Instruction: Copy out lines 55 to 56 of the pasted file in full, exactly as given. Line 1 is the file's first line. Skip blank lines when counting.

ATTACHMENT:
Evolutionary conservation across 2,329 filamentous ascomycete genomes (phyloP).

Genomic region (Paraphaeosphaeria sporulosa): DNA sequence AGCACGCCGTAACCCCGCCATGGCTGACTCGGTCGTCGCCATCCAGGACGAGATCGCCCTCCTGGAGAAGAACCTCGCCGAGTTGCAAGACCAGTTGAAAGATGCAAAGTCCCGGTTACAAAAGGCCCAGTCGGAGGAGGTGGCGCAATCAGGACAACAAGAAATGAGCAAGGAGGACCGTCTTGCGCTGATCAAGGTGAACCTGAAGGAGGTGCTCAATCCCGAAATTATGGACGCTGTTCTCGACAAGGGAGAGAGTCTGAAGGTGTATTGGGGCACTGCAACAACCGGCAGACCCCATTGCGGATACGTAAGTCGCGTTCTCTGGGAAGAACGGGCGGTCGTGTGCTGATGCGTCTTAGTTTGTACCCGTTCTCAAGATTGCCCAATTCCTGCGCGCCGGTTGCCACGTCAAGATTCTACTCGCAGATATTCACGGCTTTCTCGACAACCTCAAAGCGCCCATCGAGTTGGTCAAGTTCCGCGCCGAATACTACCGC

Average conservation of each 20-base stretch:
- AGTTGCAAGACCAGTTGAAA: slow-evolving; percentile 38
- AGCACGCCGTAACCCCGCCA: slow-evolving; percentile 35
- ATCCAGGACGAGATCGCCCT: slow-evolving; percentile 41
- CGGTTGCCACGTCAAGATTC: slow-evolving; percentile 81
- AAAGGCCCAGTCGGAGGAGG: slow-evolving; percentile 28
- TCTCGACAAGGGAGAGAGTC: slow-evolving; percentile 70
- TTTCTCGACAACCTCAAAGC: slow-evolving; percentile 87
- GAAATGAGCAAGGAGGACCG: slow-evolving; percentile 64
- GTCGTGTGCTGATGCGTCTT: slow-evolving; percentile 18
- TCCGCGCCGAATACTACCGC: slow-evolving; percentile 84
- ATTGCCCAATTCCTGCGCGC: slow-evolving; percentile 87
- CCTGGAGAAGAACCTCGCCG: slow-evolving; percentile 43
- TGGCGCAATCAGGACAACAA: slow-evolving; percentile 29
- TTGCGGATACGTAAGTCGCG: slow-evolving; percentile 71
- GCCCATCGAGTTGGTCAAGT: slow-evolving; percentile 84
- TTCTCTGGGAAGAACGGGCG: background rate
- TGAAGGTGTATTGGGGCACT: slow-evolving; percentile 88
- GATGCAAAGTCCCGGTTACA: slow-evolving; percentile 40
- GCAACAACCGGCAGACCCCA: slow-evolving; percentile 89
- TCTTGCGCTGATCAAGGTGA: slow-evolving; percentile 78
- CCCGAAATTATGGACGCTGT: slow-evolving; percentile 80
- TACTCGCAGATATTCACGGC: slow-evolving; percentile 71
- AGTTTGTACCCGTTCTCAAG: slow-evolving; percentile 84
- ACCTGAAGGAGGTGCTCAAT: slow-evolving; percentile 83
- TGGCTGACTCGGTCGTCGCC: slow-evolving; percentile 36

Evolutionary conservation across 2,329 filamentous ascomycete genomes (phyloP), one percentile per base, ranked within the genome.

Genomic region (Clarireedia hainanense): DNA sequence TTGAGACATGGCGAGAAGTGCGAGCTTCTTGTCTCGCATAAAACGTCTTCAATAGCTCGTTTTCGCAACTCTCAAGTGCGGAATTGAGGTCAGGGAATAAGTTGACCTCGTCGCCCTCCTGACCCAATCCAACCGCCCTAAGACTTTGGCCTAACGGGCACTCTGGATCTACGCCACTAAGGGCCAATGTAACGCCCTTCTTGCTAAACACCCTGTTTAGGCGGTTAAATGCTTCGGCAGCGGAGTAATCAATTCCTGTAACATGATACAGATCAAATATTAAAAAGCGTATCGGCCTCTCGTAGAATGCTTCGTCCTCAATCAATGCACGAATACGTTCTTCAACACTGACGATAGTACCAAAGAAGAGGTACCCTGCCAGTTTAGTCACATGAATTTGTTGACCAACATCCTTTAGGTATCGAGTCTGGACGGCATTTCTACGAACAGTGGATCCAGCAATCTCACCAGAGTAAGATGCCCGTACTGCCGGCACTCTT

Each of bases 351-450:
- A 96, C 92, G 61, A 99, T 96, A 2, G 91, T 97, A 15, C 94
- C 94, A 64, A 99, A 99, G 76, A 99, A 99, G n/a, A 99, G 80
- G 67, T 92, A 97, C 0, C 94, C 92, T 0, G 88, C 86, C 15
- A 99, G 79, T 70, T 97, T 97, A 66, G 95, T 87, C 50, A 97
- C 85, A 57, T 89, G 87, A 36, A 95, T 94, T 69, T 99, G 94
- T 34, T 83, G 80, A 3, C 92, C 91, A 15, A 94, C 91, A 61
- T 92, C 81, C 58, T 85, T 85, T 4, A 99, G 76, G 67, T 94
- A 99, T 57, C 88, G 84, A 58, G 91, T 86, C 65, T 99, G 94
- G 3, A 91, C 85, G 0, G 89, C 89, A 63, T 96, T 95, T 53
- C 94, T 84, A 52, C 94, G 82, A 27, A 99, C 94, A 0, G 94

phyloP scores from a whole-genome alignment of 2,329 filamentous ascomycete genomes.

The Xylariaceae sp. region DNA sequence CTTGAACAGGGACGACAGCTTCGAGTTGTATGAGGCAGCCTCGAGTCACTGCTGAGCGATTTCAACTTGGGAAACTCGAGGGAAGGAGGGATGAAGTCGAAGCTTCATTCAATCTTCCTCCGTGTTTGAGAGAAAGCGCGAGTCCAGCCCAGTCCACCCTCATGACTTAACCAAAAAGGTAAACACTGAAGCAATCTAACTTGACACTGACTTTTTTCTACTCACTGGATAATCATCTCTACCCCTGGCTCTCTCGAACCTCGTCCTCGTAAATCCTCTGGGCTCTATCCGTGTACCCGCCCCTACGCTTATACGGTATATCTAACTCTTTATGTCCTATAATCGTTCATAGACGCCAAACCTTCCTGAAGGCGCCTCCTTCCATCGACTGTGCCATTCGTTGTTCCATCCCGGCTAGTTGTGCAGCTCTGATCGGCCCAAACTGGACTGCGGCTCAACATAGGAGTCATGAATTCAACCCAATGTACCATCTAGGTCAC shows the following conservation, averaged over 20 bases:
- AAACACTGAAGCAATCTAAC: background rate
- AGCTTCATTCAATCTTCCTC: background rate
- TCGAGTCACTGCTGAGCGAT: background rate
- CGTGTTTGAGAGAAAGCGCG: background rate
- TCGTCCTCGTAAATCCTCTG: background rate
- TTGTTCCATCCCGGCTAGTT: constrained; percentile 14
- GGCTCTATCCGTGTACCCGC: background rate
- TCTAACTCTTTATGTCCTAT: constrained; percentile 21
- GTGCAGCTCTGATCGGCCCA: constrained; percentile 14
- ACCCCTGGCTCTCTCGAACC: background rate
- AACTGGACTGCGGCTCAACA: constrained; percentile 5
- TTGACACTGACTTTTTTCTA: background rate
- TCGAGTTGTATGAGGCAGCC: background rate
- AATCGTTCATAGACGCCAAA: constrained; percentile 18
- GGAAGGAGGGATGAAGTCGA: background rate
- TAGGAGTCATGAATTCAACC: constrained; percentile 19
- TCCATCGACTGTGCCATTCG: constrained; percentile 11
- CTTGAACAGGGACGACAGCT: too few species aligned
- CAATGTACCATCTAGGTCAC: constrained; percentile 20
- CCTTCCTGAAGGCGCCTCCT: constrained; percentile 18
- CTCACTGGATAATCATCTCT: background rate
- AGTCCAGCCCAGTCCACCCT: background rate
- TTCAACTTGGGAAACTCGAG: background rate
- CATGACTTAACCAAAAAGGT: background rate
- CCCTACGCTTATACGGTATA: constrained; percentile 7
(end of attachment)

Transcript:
- TTGACACTGACTTTTTTCTA: background rate
- TCGAGTTGTATGAGGCAGCC: background rate